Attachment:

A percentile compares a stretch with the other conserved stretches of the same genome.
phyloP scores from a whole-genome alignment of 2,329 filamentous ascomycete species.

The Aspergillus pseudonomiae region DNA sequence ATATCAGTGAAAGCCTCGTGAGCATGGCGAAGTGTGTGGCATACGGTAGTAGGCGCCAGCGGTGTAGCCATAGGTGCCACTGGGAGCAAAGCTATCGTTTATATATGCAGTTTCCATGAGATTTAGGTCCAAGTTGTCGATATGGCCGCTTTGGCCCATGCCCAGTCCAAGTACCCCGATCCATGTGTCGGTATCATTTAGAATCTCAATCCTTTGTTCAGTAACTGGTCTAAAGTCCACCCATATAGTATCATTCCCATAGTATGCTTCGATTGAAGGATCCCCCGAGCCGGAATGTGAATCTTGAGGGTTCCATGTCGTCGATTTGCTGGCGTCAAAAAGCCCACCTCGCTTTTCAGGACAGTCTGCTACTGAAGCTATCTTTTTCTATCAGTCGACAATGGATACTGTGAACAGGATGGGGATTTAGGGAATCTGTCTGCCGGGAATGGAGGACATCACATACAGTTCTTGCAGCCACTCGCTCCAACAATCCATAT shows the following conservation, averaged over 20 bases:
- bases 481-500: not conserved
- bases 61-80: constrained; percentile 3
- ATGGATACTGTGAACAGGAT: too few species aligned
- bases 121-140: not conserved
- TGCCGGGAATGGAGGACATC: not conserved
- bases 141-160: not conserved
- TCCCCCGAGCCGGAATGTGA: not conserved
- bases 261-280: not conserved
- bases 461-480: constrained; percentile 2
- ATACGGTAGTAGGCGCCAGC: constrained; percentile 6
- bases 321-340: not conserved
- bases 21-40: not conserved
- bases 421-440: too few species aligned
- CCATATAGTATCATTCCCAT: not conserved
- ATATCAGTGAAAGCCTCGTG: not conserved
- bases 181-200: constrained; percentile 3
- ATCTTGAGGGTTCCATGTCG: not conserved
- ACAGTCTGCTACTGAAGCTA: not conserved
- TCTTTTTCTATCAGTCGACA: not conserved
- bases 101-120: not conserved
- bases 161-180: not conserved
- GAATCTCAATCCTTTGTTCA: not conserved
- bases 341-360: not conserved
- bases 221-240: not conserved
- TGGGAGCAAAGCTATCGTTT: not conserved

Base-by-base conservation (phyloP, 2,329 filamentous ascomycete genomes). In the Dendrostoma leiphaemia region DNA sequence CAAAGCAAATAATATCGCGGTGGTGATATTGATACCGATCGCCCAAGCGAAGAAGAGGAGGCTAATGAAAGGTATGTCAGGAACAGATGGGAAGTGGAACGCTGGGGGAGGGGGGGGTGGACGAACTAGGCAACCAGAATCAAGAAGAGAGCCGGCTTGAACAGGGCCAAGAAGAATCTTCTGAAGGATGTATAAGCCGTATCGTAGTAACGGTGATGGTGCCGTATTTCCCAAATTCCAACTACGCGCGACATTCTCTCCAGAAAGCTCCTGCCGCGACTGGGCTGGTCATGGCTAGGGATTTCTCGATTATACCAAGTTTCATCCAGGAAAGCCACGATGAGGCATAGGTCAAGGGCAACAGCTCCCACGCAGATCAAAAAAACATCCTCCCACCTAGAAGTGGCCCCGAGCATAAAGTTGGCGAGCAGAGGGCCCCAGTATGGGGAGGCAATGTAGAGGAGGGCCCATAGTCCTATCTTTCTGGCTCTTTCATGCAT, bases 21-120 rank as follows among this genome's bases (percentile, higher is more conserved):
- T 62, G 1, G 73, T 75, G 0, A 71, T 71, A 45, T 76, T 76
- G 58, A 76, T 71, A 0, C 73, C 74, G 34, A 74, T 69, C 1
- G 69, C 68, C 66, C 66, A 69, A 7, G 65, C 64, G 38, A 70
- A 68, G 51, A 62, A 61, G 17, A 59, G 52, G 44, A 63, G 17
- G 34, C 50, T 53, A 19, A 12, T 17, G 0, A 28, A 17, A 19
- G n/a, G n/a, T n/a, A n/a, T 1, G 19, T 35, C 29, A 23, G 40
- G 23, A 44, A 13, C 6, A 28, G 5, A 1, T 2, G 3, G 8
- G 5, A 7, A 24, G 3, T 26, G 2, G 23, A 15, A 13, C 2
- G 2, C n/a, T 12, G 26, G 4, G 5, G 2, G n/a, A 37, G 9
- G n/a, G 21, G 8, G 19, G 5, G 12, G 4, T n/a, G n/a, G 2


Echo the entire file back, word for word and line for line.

A percentile compares a stretch with the other conserved stretches of the same genome.
phyloP scores from a whole-genome alignment of 2,329 filamentous ascomycete species.

The Aspergillus pseudonomiae region DNA sequence ATATCAGTGAAAGCCTCGTGAGCATGGCGAAGTGTGTGGCATACGGTAGTAGGCGCCAGCGGTGTAGCCATAGGTGCCACTGGGAGCAAAGCTATCGTTTATATATGCAGTTTCCATGAGATTTAGGTCCAAGTTGTCGATATGGCCGCTTTGGCCCATGCCCAGTCCAAGTACCCCGATCCATGTGTCGGTATCATTTAGAATCTCAATCCTTTGTTCAGTAACTGGTCTAAAGTCCACCCATATAGTATCATTCCCATAGTATGCTTCGATTGAAGGATCCCCCGAGCCGGAATGTGAATCTTGAGGGTTCCATGTCGTCGATTTGCTGGCGTCAAAAAGCCCACCTCGCTTTTCAGGACAGTCTGCTACTGAAGCTATCTTTTTCTATCAGTCGACAATGGATACTGTGAACAGGATGGGGATTTAGGGAATCTGTCTGCCGGGAATGGAGGACATCACATACAGTTCTTGCAGCCACTCGCTCCAACAATCCATAT shows the following conservation, averaged over 20 bases:
- bases 481-500: not conserved
- bases 61-80: constrained; percentile 3
- ATGGATACTGTGAACAGGAT: too few species aligned
- bases 121-140: not conserved
- TGCCGGGAATGGAGGACATC: not conserved
- bases 141-160: not conserved
- TCCCCCGAGCCGGAATGTGA: not conserved
- bases 261-280: not conserved
- bases 461-480: constrained; percentile 2
- ATACGGTAGTAGGCGCCAGC: constrained; percentile 6
- bases 321-340: not conserved
- bases 21-40: not conserved
- bases 421-440: too few species aligned
- CCATATAGTATCATTCCCAT: not conserved
- ATATCAGTGAAAGCCTCGTG: not conserved
- bases 181-200: constrained; percentile 3
- ATCTTGAGGGTTCCATGTCG: not conserved
- ACAGTCTGCTACTGAAGCTA: not conserved
- TCTTTTTCTATCAGTCGACA: not conserved
- bases 101-120: not conserved
- bases 161-180: not conserved
- GAATCTCAATCCTTTGTTCA: not conserved
- bases 341-360: not conserved
- bases 221-240: not conserved
- TGGGAGCAAAGCTATCGTTT: not conserved

Base-by-base conservation (phyloP, 2,329 filamentous ascomycete genomes). In the Dendrostoma leiphaemia region DNA sequence CAAAGCAAATAATATCGCGGTGGTGATATTGATACCGATCGCCCAAGCGAAGAAGAGGAGGCTAATGAAAGGTATGTCAGGAACAGATGGGAAGTGGAACGCTGGGGGAGGGGGGGGTGGACGAACTAGGCAACCAGAATCAAGAAGAGAGCCGGCTTGAACAGGGCCAAGAAGAATCTTCTGAAGGATGTATAAGCCGTATCGTAGTAACGGTGATGGTGCCGTATTTCCCAAATTCCAACTACGCGCGACATTCTCTCCAGAAAGCTCCTGCCGCGACTGGGCTGGTCATGGCTAGGGATTTCTCGATTATACCAAGTTTCATCCAGGAAAGCCACGATGAGGCATAGGTCAAGGGCAACAGCTCCCACGCAGATCAAAAAAACATCCTCCCACCTAGAAGTGGCCCCGAGCATAAAGTTGGCGAGCAGAGGGCCCCAGTATGGGGAGGCAATGTAGAGGAGGGCCCATAGTCCTATCTTTCTGGCTCTTTCATGCAT, bases 21-120 rank as follows among this genome's bases (percentile, higher is more conserved):
- T 62, G 1, G 73, T 75, G 0, A 71, T 71, A 45, T 76, T 76
- G 58, A 76, T 71, A 0, C 73, C 74, G 34, A 74, T 69, C 1
- G 69, C 68, C 66, C 66, A 69, A 7, G 65, C 64, G 38, A 70
- A 68, G 51, A 62, A 61, G 17, A 59, G 52, G 44, A 63, G 17
- G 34, C 50, T 53, A 19, A 12, T 17, G 0, A 28, A 17, A 19
- G n/a, G n/a, T n/a, A n/a, T 1, G 19, T 35, C 29, A 23, G 40
- G 23, A 44, A 13, C 6, A 28, G 5, A 1, T 2, G 3, G 8
- G 5, A 7, A 24, G 3, T 26, G 2, G 23, A 15, A 13, C 2
- G 2, C n/a, T 12, G 26, G 4, G 5, G 2, G n/a, A 37, G 9
- G n/a, G 21, G 8, G 19, G 5, G 12, G 4, T n/a, G n/a, G 2